One thing about Hawaii is that we seem to have a bad memory. We set out visionary initiatives, then get distracted and forget about them. Soon enough, the stone rolls back down the hill, and we begin all over again. Forgetfulness is now lapping at the gates of the 2008 Clean Energy Initiative, as it did for earlier energy initiatives. Those who forget are doomed to repeat, and that’s nothing short of tragedy.
Sure, the Legislature is stressed over the tsunami and balancing the budget. It seems bent on cutting costs, so tax incentives have again become a target, not with a scalpel, but a blunderbuss. Unless we watch out, this third year of cost-cutting will cut to the bone of the economy itself. This will exacerbate, not ameliorate, the recession.
Macroeconomics 101 tells us that cutting costs doesn’t build an economy. For that, we need to build business, attract investment capital and incentivize risk. We also need to diversify, since a mono-economy, particularly without Japanese tourists, won’t sustain us.
In recent years the solar energy industry has grown to hundreds of companies and thousands of jobs around the state. In large part it seems to be supplanting the tech industry we had hoped for, and has great promise. Cutting the renewable energy tax credit, which has done so much to build the sector, would now pull the rug out before it has had a chance to deliver on the promise.
Ah, but the instinct to tamper runs high in the Square Building. HB1270 would repeal all tax credits and exemptions within five years, requiring the Tax Department, of all people figuratively, to assess each one and determine whether it should be reinstated, with all the disruption that that would bring. HB 566 would sunset the energy credit in 2016 and require in the interim that refunds be delayed for two years. Whatever the lipstick, its purpose is to eliminate the credit.
Eliminating the credit is a lose-lose-lose proposition where the state is the biggest loser — in jobs, tax base and state product. Even in the unlikely event that cutting the credit would yield additional revenue after paying the unemployment benefits of the laid-off workers, it would disappear into the general fund with no hope of long-term benefit or so much as a fare-thee-well.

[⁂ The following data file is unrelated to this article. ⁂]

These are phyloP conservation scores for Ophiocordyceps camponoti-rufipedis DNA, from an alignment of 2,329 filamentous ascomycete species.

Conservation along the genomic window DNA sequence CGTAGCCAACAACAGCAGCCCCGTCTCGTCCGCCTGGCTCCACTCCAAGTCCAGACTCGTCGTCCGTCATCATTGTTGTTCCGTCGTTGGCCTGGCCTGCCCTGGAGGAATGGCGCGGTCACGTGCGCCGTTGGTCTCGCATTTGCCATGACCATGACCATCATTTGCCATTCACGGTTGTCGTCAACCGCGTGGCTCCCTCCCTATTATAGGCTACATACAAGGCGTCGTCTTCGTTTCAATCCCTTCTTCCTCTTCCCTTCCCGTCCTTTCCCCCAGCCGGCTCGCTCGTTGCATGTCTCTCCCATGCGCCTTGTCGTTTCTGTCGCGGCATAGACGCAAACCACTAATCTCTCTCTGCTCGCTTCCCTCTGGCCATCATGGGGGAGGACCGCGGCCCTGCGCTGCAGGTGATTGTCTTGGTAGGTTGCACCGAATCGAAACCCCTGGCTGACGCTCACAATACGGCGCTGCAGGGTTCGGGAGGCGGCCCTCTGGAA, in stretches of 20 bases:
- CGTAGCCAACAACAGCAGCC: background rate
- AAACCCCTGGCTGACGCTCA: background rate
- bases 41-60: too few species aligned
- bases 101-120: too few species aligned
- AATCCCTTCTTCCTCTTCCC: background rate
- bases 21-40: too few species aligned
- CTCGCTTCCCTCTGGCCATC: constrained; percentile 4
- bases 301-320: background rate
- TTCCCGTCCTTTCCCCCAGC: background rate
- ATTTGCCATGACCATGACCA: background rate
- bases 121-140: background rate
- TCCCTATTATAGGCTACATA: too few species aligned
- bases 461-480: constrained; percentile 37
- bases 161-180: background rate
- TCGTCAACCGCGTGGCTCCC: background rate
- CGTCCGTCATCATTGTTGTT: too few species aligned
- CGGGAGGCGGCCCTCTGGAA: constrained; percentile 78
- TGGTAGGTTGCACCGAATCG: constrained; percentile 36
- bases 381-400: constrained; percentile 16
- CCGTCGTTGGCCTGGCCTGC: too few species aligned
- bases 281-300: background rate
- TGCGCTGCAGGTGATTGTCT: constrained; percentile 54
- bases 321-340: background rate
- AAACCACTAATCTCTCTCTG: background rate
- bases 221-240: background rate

The Fed is way ahead of us. In 2011 the federal solar tax credit can be taken as a grant, making it attractive even for those who do not have tax liability to offset — a key point as we fight our way out of the Great Recession. This year, taxpayers also can depreciate 100 percent of the system in the year it is installed — another boost for solar. The Fed thinks renewables are an important investment, even and especially in hard times. Don’t we?
For the state, the cost of the energy credit is actually a leveraged investment. For every dollar the credit "costs" the state, more than a dollar goes into the economy — through investment capital, jobs and disposable income. Remember that it works the same way in reverse — for every dollar of credit you cut, you pull much more than a dollar out of the economy.
There’s something else, too. The public has gotten excited about renewables and has come to feel Hawaii can be a world leader on energy. It empowers people and makes them proud that they’re doing something good for the environment and the community. We’re on a roll. Don’t break our hearts, and our long-awaited diversification, with blunderbuss parsimony.
Of course, we want to move to systems with wind, biofuel, geothermal, wave and ocean energy, but many of those projects have years to go. Solar remains our most proven and popular renewable, and it needs our continuing attention and support to play its role. Progress means staying true to long-term vision. Killing the goose is more like seppuku.
Whatever our economic problems, destroying our most promising industry is not the solution. These bills would have a terrible effect not only on the industry and the economy, but on our image to a world that wonders whether we can keep up with the 21st century. If the leadership passes them, it’ll be because we couldn’t remember where we were going.
Vision is a terrible thing to waste.
Jay Fidell, a longtime business lawyer, founded ThinkTech Hawaii, a digital media company that reports on Hawaii’s tech and energy sectors of the economy. He can be reached at email@example.com.